What is a substation?
The National Grid runs at a certain voltage. A solar farm or a wind farm will not generate electricity at the same voltage so in order to make sure the power can be exported, a substation raises the voltage of what’s produced to match the Grid.
For utility scale renewable technology projects the substation will typically resemble a cross between a shipping container and a well built shed constructed on a concrete plinth. It is common for the local network operator to take ownership of the substation constructed by the project developer during the lifecycle of the project, it then becomes part of the wider electricity network infrastructure.
Landowners with renewable projects on their land may need to grant the network operator a lease of the substation, in some cases for longer than the project itself may run for.
What is a cable easement?
Sometimes electricity cables between a renewable technology project and the point of connection to the Grid may need to run under land owned by different people. The project developer may need to approach the different landowners and request a legal agreement allowing them to place, use and repair the cables. This will involve a payment by the developer to the landowner and the terms of the agreement are often negotiated at the start with the help of a landowner’s land agent.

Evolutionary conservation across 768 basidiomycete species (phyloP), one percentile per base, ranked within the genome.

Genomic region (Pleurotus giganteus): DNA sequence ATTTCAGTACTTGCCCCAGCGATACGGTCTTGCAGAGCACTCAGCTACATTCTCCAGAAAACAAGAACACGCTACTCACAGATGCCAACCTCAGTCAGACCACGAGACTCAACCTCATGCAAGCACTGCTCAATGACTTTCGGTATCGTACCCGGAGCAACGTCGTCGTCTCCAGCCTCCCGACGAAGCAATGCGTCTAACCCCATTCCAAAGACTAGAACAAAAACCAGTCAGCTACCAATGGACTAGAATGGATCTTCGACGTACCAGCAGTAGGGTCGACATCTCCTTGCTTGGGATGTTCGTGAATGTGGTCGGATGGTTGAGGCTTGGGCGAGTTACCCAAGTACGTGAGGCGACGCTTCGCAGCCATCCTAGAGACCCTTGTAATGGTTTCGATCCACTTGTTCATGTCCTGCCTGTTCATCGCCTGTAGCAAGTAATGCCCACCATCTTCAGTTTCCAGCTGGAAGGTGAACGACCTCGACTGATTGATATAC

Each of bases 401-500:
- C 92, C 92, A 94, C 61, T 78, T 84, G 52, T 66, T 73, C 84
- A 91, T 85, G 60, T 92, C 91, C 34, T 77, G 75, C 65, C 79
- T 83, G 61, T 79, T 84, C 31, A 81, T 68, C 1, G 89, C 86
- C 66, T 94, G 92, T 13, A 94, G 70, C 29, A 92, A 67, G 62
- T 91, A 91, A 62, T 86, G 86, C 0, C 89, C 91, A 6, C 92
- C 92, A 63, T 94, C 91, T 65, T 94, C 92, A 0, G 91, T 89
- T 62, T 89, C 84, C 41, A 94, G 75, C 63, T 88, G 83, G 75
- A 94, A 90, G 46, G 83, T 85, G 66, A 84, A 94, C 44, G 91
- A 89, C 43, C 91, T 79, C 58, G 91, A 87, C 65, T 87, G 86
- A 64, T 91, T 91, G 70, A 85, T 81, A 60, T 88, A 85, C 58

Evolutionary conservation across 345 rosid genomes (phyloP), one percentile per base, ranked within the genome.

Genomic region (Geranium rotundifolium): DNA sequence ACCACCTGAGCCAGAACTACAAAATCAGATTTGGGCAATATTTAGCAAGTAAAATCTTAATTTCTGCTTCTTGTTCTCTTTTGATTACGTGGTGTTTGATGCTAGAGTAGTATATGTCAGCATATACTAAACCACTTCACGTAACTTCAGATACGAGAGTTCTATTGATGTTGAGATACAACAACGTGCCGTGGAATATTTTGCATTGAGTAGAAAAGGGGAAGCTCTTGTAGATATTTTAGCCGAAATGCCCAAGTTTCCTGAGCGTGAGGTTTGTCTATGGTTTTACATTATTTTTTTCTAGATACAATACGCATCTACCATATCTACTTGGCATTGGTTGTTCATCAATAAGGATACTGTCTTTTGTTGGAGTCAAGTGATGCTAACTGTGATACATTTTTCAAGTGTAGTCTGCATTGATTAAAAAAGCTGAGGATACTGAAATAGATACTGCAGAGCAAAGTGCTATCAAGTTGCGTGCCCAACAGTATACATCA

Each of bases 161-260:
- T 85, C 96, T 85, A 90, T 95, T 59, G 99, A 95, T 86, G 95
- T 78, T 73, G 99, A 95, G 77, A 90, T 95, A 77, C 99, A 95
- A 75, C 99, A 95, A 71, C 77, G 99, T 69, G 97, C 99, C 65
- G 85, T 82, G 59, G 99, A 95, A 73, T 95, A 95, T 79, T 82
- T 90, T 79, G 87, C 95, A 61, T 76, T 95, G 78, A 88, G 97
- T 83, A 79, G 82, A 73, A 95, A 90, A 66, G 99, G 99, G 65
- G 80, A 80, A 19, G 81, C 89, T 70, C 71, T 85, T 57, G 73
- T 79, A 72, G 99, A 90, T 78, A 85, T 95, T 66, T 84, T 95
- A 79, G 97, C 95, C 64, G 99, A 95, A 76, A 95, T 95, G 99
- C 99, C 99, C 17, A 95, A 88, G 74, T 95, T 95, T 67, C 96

What is a power purchase agreement?
A power purchase agreement (‘PPA’) is the way in which renewable generation projects get paid for the power they produce. They tend to be long term contracts between a buyer and seller of the electricity that a project generates and will set out the price payable, the frequency of billing and to where the power will be delivered (e.g. whether this is via export to the Grid or whether electricity is taken directly to somewhere nearby that can use it, known as a ‘private wire PPA’). A power purchase agreement will form one of a developer’s fundamental requirements in building out renewable energy projects.
If you would like further information, please get in touch with our Energy Team who would be happy to assist you.